When done correctly, a prenup can provide peace of mind. It ensures that your spouse, children, and assets are protected and that if you do divorce or, in the event of a spouse’s death, you already have an agreement in place.

Although prenups are often stigmatized, they are a form of life-planning. Although you have high hopes for the future, preparing for the worst can help secure long-term plans.

Some common reasons why couples agree to a prenup include:

  • You or your spouse already have children from a previous marriage and want to protect their inheritance
  • Resolve possible disputes before they occur
  • Protect your existing assets, ensuring that they remain separate property
  • Protect business assets
  • Protect retirement accounts
  • Protect yourself from sharing your partner’s debt
  • Prepare for the possibility of either spouse’s death
  • Avoid or reduce the cost of litigation in the event of a divorce
  • Determine how living expenses and bills will be paid in the event of a divorce
  • Secure a spousal support agreement if the marriage ends
A woman discussing her prenup with her female divorce attorney.

What Can a Prenuptial Agreement Include?

Each state has its own laws about what can and can’t be included in a prenup. Therefore, you should speak with an experienced family law attorney who can help ensure that your contract is valid. If your contract is not valid, then it will not be enforceable.

However, some common things that prenuptial agreements include are:

Identify and Separate Property

When a couple decides to divorce, one of the first tasks is to identify their separate and marital property and determine how marital property should be divided.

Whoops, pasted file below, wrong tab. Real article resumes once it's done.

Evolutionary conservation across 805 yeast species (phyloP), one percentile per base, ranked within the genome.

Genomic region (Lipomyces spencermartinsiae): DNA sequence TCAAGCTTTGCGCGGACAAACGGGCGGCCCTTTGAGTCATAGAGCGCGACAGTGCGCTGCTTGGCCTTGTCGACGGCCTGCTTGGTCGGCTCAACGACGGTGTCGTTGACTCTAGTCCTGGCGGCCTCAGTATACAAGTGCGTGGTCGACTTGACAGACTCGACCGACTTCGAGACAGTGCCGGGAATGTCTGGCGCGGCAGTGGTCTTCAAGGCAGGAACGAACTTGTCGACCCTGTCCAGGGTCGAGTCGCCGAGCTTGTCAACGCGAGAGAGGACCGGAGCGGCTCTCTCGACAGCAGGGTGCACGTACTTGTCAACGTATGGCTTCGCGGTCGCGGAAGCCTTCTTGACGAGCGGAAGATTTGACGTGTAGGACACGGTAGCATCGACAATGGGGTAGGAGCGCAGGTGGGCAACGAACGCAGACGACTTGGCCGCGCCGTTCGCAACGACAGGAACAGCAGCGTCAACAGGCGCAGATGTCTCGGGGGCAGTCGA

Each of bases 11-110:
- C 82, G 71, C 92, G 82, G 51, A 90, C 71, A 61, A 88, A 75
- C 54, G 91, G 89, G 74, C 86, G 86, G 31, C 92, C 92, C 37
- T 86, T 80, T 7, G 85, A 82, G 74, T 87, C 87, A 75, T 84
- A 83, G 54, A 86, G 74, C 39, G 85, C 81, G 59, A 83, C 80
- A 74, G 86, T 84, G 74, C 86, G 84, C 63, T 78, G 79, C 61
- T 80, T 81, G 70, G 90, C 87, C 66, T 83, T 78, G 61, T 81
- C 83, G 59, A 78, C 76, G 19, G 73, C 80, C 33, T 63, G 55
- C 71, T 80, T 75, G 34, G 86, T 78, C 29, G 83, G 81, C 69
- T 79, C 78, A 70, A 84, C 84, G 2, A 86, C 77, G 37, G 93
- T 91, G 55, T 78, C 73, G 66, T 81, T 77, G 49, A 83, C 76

Separate property is assets that either spouse owned before marriage or those acquired through inheritance or gifts. Premarital property continues to belong to each individual after marriage.

Marital property is assets that either spouse acquired during the marriage, and in equitable distribution states, they are separated in a manner that is considered just and fair.

A prenup can help couples avoid a lengthy legal battle over what property division will look like upon divorce. The agreement can identify each spouse’s separate property and how marital assets will be divided upon divorce.

Determine Spousal Support

In the event of divorce, one spouse is sometimes required to pay spousal support payments to the other. The agreement will depend on many factors, such as the length of the marriage and whether one spouse gave up job opportunities to care for children.

Spousal support payments are often temporary and give one spouse enough time to undergo training or education and find work that will allow them to be self-sufficient.

A prenup can include an agreement for spousal support, including how much the payments will be and how long they will be given so that you are financially protected in the event of a divorce.

Spousal support could also be ordered indefinitely if the receiving spouse is incapacitated by a physical or mental condition. If the couple has a child who is mentally and physically incapacitated, then this may also justify an ongoing spousal support order, as one spouse may have to sacrifice a job in order to care for their child.

Identify and Separate Debts

An essential component of a valid prenup is full disclosure of assets and debts. Your agreement should identify how debts will be separated upon divorce and who will be responsible for paying them. This could be particularly beneficial if one spouse is entering the marriage with significant debt.

Protect Inheritance From Children From a Previous Marriage

If you or your spouse has children from a previous marriage, the prenup could help ensure that your children inherit their share of your estate in the event of your death. For example, your spouse could give up their right to a claim on your property in exchange for an agreed-upon amount of assets.

What Can’t a Prenuptial Agreement Include?

Whether or not you have a prenup, there are several key issues that will need to be addressed before your marriage can be terminated. Although a prenup may ensure that some decisions have already been made, such as those involving property division, spousal support, debt, and inheritance rights, there are other issues that cannot be decided. These issues will need to be addressed during the divorce process.